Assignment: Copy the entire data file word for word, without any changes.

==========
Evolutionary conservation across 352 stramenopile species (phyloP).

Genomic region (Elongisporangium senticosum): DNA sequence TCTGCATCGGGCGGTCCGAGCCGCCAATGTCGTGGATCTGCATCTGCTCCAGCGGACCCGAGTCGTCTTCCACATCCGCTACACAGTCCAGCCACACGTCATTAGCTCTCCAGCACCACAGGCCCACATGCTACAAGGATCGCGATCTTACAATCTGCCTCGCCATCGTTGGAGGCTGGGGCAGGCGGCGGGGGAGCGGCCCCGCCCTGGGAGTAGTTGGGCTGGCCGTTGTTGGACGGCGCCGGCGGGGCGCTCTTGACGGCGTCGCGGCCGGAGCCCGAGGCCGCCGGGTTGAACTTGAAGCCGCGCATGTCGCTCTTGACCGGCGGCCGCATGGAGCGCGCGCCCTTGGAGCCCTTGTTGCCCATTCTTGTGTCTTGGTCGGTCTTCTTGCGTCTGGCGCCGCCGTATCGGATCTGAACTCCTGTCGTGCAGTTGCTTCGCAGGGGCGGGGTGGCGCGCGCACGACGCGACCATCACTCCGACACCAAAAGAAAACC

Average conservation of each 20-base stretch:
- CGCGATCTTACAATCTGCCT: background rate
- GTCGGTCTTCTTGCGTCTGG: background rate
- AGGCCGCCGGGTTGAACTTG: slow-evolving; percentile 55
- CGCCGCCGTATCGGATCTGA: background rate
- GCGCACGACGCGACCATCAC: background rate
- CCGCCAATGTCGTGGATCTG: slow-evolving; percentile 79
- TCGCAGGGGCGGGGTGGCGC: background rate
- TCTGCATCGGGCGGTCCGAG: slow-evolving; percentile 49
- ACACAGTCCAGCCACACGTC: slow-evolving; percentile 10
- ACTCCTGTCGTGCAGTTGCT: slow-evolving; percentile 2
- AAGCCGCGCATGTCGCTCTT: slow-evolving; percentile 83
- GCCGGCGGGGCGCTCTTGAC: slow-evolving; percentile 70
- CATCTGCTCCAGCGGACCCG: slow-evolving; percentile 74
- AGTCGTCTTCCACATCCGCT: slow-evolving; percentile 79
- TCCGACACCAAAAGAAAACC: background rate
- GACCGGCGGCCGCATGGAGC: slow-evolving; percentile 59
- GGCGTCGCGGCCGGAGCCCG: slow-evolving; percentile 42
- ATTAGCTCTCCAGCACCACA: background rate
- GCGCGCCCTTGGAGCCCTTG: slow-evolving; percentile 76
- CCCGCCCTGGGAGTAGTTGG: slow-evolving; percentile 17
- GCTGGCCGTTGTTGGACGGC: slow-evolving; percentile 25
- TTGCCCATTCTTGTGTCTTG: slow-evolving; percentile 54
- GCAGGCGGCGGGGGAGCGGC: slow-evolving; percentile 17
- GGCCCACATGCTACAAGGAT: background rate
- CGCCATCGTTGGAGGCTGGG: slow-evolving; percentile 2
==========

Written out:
Evolutionary conservation across 352 stramenopile species (phyloP).

Genomic region (Elongisporangium senticosum): DNA sequence TCTGCATCGGGCGGTCCGAGCCGCCAATGTCGTGGATCTGCATCTGCTCCAGCGGACCCGAGTCGTCTTCCACATCCGCTACACAGTCCAGCCACACGTCATTAGCTCTCCAGCACCACAGGCCCACATGCTACAAGGATCGCGATCTTACAATCTGCCTCGCCATCGTTGGAGGCTGGGGCAGGCGGCGGGGGAGCGGCCCCGCCCTGGGAGTAGTTGGGCTGGCCGTTGTTGGACGGCGCCGGCGGGGCGCTCTTGACGGCGTCGCGGCCGGAGCCCGAGGCCGCCGGGTTGAACTTGAAGCCGCGCATGTCGCTCTTGACCGGCGGCCGCATGGAGCGCGCGCCCTTGGAGCCCTTGTTGCCCATTCTTGTGTCTTGGTCGGTCTTCTTGCGTCTGGCGCCGCCGTATCGGATCTGAACTCCTGTCGTGCAGTTGCTTCGCAGGGGCGGGGTGGCGCGCGCACGACGCGACCATCACTCCGACACCAAAAGAAAACC

Average conservation of each 20-base stretch:
- CGCGATCTTACAATCTGCCT: background rate
- GTCGGTCTTCTTGCGTCTGG: background rate
- AGGCCGCCGGGTTGAACTTG: slow-evolving; percentile 55
- CGCCGCCGTATCGGATCTGA: background rate
- GCGCACGACGCGACCATCAC: background rate
- CCGCCAATGTCGTGGATCTG: slow-evolving; percentile 79
- TCGCAGGGGCGGGGTGGCGC: background rate
- TCTGCATCGGGCGGTCCGAG: slow-evolving; percentile 49
- ACACAGTCCAGCCACACGTC: slow-evolving; percentile 10
- ACTCCTGTCGTGCAGTTGCT: slow-evolving; percentile 2
- AAGCCGCGCATGTCGCTCTT: slow-evolving; percentile 83
- GCCGGCGGGGCGCTCTTGAC: slow-evolving; percentile 70
- CATCTGCTCCAGCGGACCCG: slow-evolving; percentile 74
- AGTCGTCTTCCACATCCGCT: slow-evolving; percentile 79
- TCCGACACCAAAAGAAAACC: background rate
- GACCGGCGGCCGCATGGAGC: slow-evolving; percentile 59
- GGCGTCGCGGCCGGAGCCCG: slow-evolving; percentile 42
- ATTAGCTCTCCAGCACCACA: background rate
- GCGCGCCCTTGGAGCCCTTG: slow-evolving; percentile 76
- CCCGCCCTGGGAGTAGTTGG: slow-evolving; percentile 17
- GCTGGCCGTTGTTGGACGGC: slow-evolving; percentile 25
- TTGCCCATTCTTGTGTCTTG: slow-evolving; percentile 54
- GCAGGCGGCGGGGGAGCGGC: slow-evolving; percentile 17
- GGCCCACATGCTACAAGGAT: background rate
- CGCCATCGTTGGAGGCTGGG: slow-evolving; percentile 2